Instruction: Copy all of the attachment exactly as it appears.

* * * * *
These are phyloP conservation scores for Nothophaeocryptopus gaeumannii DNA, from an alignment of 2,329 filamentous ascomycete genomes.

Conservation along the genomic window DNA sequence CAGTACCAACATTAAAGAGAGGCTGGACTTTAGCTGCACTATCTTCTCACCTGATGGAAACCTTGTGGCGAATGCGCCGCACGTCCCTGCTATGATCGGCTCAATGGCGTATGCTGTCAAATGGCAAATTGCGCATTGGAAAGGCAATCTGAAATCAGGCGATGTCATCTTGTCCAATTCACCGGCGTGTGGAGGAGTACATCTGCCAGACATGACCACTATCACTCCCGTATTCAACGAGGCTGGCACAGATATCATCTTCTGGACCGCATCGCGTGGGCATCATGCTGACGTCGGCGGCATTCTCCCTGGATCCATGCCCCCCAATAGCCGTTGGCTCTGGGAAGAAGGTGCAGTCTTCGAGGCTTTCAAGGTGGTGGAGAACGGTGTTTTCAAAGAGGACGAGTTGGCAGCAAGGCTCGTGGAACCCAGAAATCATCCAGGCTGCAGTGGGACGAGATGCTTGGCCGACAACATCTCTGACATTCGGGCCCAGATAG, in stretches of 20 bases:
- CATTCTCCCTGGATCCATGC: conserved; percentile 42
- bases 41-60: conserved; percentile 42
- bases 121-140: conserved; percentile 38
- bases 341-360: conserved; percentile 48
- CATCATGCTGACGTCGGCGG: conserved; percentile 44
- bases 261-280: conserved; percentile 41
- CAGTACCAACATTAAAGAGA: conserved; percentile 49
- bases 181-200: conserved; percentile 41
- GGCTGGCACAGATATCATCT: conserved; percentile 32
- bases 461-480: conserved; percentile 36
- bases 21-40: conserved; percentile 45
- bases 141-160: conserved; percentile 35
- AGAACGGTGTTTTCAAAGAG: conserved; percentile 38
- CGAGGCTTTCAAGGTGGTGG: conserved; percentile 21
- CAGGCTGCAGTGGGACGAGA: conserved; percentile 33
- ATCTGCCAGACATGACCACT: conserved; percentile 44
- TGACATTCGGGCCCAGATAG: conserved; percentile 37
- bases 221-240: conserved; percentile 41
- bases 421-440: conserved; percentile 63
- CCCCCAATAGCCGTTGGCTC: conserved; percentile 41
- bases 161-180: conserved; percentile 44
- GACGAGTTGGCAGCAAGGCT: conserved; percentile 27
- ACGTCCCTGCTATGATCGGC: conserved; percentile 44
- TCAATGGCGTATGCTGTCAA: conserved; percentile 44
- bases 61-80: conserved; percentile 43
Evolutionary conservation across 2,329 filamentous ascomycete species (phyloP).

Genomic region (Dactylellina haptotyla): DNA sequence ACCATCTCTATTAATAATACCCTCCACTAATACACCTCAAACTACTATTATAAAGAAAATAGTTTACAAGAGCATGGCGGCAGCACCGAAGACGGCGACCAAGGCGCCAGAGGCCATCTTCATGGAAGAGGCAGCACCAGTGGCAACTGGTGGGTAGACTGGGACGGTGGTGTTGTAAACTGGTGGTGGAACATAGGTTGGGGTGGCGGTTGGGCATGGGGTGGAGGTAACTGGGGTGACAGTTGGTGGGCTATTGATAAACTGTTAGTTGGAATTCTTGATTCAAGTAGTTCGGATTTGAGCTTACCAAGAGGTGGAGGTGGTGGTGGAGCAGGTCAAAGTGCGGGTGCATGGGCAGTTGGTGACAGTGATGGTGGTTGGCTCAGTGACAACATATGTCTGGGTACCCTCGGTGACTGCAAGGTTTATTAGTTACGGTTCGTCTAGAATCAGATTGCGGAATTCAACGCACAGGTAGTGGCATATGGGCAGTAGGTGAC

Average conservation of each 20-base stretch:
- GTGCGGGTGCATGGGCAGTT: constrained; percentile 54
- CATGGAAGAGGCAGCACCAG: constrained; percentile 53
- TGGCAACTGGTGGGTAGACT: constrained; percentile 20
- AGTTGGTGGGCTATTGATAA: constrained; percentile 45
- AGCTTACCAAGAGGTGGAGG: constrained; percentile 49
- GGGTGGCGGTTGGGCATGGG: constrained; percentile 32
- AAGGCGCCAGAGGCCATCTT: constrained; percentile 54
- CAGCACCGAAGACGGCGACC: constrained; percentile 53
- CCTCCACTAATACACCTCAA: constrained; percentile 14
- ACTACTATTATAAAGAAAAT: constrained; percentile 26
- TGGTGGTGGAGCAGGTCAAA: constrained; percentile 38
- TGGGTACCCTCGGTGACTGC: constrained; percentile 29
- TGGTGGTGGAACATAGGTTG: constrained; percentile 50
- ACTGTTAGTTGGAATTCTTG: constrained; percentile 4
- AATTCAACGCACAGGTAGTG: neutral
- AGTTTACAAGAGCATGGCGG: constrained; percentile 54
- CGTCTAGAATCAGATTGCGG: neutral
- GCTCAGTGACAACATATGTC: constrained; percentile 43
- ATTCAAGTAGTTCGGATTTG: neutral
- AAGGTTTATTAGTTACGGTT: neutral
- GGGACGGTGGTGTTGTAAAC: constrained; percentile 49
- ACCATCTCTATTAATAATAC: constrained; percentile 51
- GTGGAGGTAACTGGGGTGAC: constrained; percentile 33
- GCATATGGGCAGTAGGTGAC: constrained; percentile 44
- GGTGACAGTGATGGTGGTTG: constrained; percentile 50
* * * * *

These are phyloP conservation scores for Nothophaeocryptopus gaeumannii DNA, from an alignment of 2,329 filamentous ascomycete genomes.

Conservation along the genomic window DNA sequence CAGTACCAACATTAAAGAGAGGCTGGACTTTAGCTGCACTATCTTCTCACCTGATGGAAACCTTGTGGCGAATGCGCCGCACGTCCCTGCTATGATCGGCTCAATGGCGTATGCTGTCAAATGGCAAATTGCGCATTGGAAAGGCAATCTGAAATCAGGCGATGTCATCTTGTCCAATTCACCGGCGTGTGGAGGAGTACATCTGCCAGACATGACCACTATCACTCCCGTATTCAACGAGGCTGGCACAGATATCATCTTCTGGACCGCATCGCGTGGGCATCATGCTGACGTCGGCGGCATTCTCCCTGGATCCATGCCCCCCAATAGCCGTTGGCTCTGGGAAGAAGGTGCAGTCTTCGAGGCTTTCAAGGTGGTGGAGAACGGTGTTTTCAAAGAGGACGAGTTGGCAGCAAGGCTCGTGGAACCCAGAAATCATCCAGGCTGCAGTGGGACGAGATGCTTGGCCGACAACATCTCTGACATTCGGGCCCAGATAG, in stretches of 20 bases:
- CATTCTCCCTGGATCCATGC: conserved; percentile 42
- bases 41-60: conserved; percentile 42
- bases 121-140: conserved; percentile 38
- bases 341-360: conserved; percentile 48
- CATCATGCTGACGTCGGCGG: conserved; percentile 44
- bases 261-280: conserved; percentile 41
- CAGTACCAACATTAAAGAGA: conserved; percentile 49
- bases 181-200: conserved; percentile 41
- GGCTGGCACAGATATCATCT: conserved; percentile 32
- bases 461-480: conserved; percentile 36
- bases 21-40: conserved; percentile 45
- bases 141-160: conserved; percentile 35
- AGAACGGTGTTTTCAAAGAG: conserved; percentile 38
- CGAGGCTTTCAAGGTGGTGG: conserved; percentile 21
- CAGGCTGCAGTGGGACGAGA: conserved; percentile 33
- ATCTGCCAGACATGACCACT: conserved; percentile 44
- TGACATTCGGGCCCAGATAG: conserved; percentile 37
- bases 221-240: conserved; percentile 41
- bases 421-440: conserved; percentile 63
- CCCCCAATAGCCGTTGGCTC: conserved; percentile 41
- bases 161-180: conserved; percentile 44
- GACGAGTTGGCAGCAAGGCT: conserved; percentile 27
- ACGTCCCTGCTATGATCGGC: conserved; percentile 44
- TCAATGGCGTATGCTGTCAA: conserved; percentile 44
- bases 61-80: conserved; percentile 43
Evolutionary conservation across 2,329 filamentous ascomycete species (phyloP).

Genomic region (Dactylellina haptotyla): DNA sequence ACCATCTCTATTAATAATACCCTCCACTAATACACCTCAAACTACTATTATAAAGAAAATAGTTTACAAGAGCATGGCGGCAGCACCGAAGACGGCGACCAAGGCGCCAGAGGCCATCTTCATGGAAGAGGCAGCACCAGTGGCAACTGGTGGGTAGACTGGGACGGTGGTGTTGTAAACTGGTGGTGGAACATAGGTTGGGGTGGCGGTTGGGCATGGGGTGGAGGTAACTGGGGTGACAGTTGGTGGGCTATTGATAAACTGTTAGTTGGAATTCTTGATTCAAGTAGTTCGGATTTGAGCTTACCAAGAGGTGGAGGTGGTGGTGGAGCAGGTCAAAGTGCGGGTGCATGGGCAGTTGGTGACAGTGATGGTGGTTGGCTCAGTGACAACATATGTCTGGGTACCCTCGGTGACTGCAAGGTTTATTAGTTACGGTTCGTCTAGAATCAGATTGCGGAATTCAACGCACAGGTAGTGGCATATGGGCAGTAGGTGAC

Average conservation of each 20-base stretch:
- GTGCGGGTGCATGGGCAGTT: constrained; percentile 54
- CATGGAAGAGGCAGCACCAG: constrained; percentile 53
- TGGCAACTGGTGGGTAGACT: constrained; percentile 20
- AGTTGGTGGGCTATTGATAA: constrained; percentile 45
- AGCTTACCAAGAGGTGGAGG: constrained; percentile 49
- GGGTGGCGGTTGGGCATGGG: constrained; percentile 32
- AAGGCGCCAGAGGCCATCTT: constrained; percentile 54
- CAGCACCGAAGACGGCGACC: constrained; percentile 53
- CCTCCACTAATACACCTCAA: constrained; percentile 14
- ACTACTATTATAAAGAAAAT: constrained; percentile 26
- TGGTGGTGGAGCAGGTCAAA: constrained; percentile 38
- TGGGTACCCTCGGTGACTGC: constrained; percentile 29
- TGGTGGTGGAACATAGGTTG: constrained; percentile 50
- ACTGTTAGTTGGAATTCTTG: constrained; percentile 4
- AATTCAACGCACAGGTAGTG: neutral
- AGTTTACAAGAGCATGGCGG: constrained; percentile 54
- CGTCTAGAATCAGATTGCGG: neutral
- GCTCAGTGACAACATATGTC: constrained; percentile 43
- ATTCAAGTAGTTCGGATTTG: neutral
- AAGGTTTATTAGTTACGGTT: neutral
- GGGACGGTGGTGTTGTAAAC: constrained; percentile 49
- ACCATCTCTATTAATAATAC: constrained; percentile 51
- GTGGAGGTAACTGGGGTGAC: constrained; percentile 33
- GCATATGGGCAGTAGGTGAC: constrained; percentile 44
- GGTGACAGTGATGGTGGTTG: constrained; percentile 50